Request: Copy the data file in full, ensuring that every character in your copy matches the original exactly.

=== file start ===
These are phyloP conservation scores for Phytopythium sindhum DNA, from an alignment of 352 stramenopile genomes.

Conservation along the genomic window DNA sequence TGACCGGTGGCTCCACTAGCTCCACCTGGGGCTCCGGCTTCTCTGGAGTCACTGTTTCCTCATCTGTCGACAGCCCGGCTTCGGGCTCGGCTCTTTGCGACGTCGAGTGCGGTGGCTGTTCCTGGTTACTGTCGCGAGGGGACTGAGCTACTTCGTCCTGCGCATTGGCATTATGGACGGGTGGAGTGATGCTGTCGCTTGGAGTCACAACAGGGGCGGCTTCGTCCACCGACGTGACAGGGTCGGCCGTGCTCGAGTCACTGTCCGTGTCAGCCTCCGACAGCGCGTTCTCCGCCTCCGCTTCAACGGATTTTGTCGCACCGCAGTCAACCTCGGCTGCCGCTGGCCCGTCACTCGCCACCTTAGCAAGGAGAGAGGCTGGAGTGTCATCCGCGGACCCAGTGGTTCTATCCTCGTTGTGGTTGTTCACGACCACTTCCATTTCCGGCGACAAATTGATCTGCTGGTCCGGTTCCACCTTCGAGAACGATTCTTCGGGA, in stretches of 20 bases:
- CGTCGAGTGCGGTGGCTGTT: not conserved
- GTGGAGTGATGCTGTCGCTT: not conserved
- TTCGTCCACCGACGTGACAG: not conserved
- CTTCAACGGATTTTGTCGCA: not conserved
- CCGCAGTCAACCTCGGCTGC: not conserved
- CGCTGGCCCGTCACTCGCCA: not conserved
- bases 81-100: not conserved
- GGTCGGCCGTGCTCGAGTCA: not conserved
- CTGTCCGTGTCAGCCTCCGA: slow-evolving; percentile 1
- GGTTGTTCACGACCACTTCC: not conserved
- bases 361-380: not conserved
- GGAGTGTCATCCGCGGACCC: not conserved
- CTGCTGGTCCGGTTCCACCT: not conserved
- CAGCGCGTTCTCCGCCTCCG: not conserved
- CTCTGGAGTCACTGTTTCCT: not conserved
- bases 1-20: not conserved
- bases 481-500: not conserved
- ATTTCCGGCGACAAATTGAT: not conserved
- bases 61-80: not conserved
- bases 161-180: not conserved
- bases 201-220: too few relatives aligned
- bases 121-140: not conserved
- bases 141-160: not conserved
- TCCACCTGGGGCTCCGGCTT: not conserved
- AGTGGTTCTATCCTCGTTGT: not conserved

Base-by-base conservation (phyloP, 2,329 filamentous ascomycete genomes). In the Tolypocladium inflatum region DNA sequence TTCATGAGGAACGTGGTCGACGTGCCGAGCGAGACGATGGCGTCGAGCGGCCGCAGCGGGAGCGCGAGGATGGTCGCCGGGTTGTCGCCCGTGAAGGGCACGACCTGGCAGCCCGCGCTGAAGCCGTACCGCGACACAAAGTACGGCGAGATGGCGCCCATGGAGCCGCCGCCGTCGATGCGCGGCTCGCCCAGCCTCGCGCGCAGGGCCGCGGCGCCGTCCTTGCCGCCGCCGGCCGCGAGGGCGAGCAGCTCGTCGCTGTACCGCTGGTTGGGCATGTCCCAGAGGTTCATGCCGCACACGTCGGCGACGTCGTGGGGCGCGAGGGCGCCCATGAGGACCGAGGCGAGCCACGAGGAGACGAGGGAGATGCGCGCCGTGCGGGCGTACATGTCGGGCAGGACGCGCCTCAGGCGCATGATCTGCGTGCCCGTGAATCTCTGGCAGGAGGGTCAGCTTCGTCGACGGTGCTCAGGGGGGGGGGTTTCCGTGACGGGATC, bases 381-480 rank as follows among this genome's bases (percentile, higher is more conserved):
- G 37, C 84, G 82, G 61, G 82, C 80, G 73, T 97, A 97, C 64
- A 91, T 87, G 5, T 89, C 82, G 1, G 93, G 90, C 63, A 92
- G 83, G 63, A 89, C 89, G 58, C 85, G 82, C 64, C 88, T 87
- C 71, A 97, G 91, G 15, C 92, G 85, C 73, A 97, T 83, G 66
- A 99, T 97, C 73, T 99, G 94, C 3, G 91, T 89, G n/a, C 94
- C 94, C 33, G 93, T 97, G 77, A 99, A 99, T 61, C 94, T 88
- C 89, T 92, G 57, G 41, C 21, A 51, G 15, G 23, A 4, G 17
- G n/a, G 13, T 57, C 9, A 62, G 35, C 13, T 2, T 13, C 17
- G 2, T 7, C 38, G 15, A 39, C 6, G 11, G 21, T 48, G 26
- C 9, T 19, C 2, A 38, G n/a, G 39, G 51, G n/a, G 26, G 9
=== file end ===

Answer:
These are phyloP conservation scores for Phytopythium sindhum DNA, from an alignment of 352 stramenopile genomes.

Conservation along the genomic window DNA sequence TGACCGGTGGCTCCACTAGCTCCACCTGGGGCTCCGGCTTCTCTGGAGTCACTGTTTCCTCATCTGTCGACAGCCCGGCTTCGGGCTCGGCTCTTTGCGACGTCGAGTGCGGTGGCTGTTCCTGGTTACTGTCGCGAGGGGACTGAGCTACTTCGTCCTGCGCATTGGCATTATGGACGGGTGGAGTGATGCTGTCGCTTGGAGTCACAACAGGGGCGGCTTCGTCCACCGACGTGACAGGGTCGGCCGTGCTCGAGTCACTGTCCGTGTCAGCCTCCGACAGCGCGTTCTCCGCCTCCGCTTCAACGGATTTTGTCGCACCGCAGTCAACCTCGGCTGCCGCTGGCCCGTCACTCGCCACCTTAGCAAGGAGAGAGGCTGGAGTGTCATCCGCGGACCCAGTGGTTCTATCCTCGTTGTGGTTGTTCACGACCACTTCCATTTCCGGCGACAAATTGATCTGCTGGTCCGGTTCCACCTTCGAGAACGATTCTTCGGGA, in stretches of 20 bases:
- CGTCGAGTGCGGTGGCTGTT: not conserved
- GTGGAGTGATGCTGTCGCTT: not conserved
- TTCGTCCACCGACGTGACAG: not conserved
- CTTCAACGGATTTTGTCGCA: not conserved
- CCGCAGTCAACCTCGGCTGC: not conserved
- CGCTGGCCCGTCACTCGCCA: not conserved
- bases 81-100: not conserved
- GGTCGGCCGTGCTCGAGTCA: not conserved
- CTGTCCGTGTCAGCCTCCGA: slow-evolving; percentile 1
- GGTTGTTCACGACCACTTCC: not conserved
- bases 361-380: not conserved
- GGAGTGTCATCCGCGGACCC: not conserved
- CTGCTGGTCCGGTTCCACCT: not conserved
- CAGCGCGTTCTCCGCCTCCG: not conserved
- CTCTGGAGTCACTGTTTCCT: not conserved
- bases 1-20: not conserved
- bases 481-500: not conserved
- ATTTCCGGCGACAAATTGAT: not conserved
- bases 61-80: not conserved
- bases 161-180: not conserved
- bases 201-220: too few relatives aligned
- bases 121-140: not conserved
- bases 141-160: not conserved
- TCCACCTGGGGCTCCGGCTT: not conserved
- AGTGGTTCTATCCTCGTTGT: not conserved

Base-by-base conservation (phyloP, 2,329 filamentous ascomycete genomes). In the Tolypocladium inflatum region DNA sequence TTCATGAGGAACGTGGTCGACGTGCCGAGCGAGACGATGGCGTCGAGCGGCCGCAGCGGGAGCGCGAGGATGGTCGCCGGGTTGTCGCCCGTGAAGGGCACGACCTGGCAGCCCGCGCTGAAGCCGTACCGCGACACAAAGTACGGCGAGATGGCGCCCATGGAGCCGCCGCCGTCGATGCGCGGCTCGCCCAGCCTCGCGCGCAGGGCCGCGGCGCCGTCCTTGCCGCCGCCGGCCGCGAGGGCGAGCAGCTCGTCGCTGTACCGCTGGTTGGGCATGTCCCAGAGGTTCATGCCGCACACGTCGGCGACGTCGTGGGGCGCGAGGGCGCCCATGAGGACCGAGGCGAGCCACGAGGAGACGAGGGAGATGCGCGCCGTGCGGGCGTACATGTCGGGCAGGACGCGCCTCAGGCGCATGATCTGCGTGCCCGTGAATCTCTGGCAGGAGGGTCAGCTTCGTCGACGGTGCTCAGGGGGGGGGGTTTCCGTGACGGGATC, bases 381-480 rank as follows among this genome's bases (percentile, higher is more conserved):
- G 37, C 84, G 82, G 61, G 82, C 80, G 73, T 97, A 97, C 64
- A 91, T 87, G 5, T 89, C 82, G 1, G 93, G 90, C 63, A 92
- G 83, G 63, A 89, C 89, G 58, C 85, G 82, C 64, C 88, T 87
- C 71, A 97, G 91, G 15, C 92, G 85, C 73, A 97, T 83, G 66
- A 99, T 97, C 73, T 99, G 94, C 3, G 91, T 89, G n/a, C 94
- C 94, C 33, G 93, T 97, G 77, A 99, A 99, T 61, C 94, T 88
- C 89, T 92, G 57, G 41, C 21, A 51, G 15, G 23, A 4, G 17
- G n/a, G 13, T 57, C 9, A 62, G 35, C 13, T 2, T 13, C 17
- G 2, T 7, C 38, G 15, A 39, C 6, G 11, G 21, T 48, G 26
- C 9, T 19, C 2, A 38, G n/a, G 39, G 51, G n/a, G 26, G 9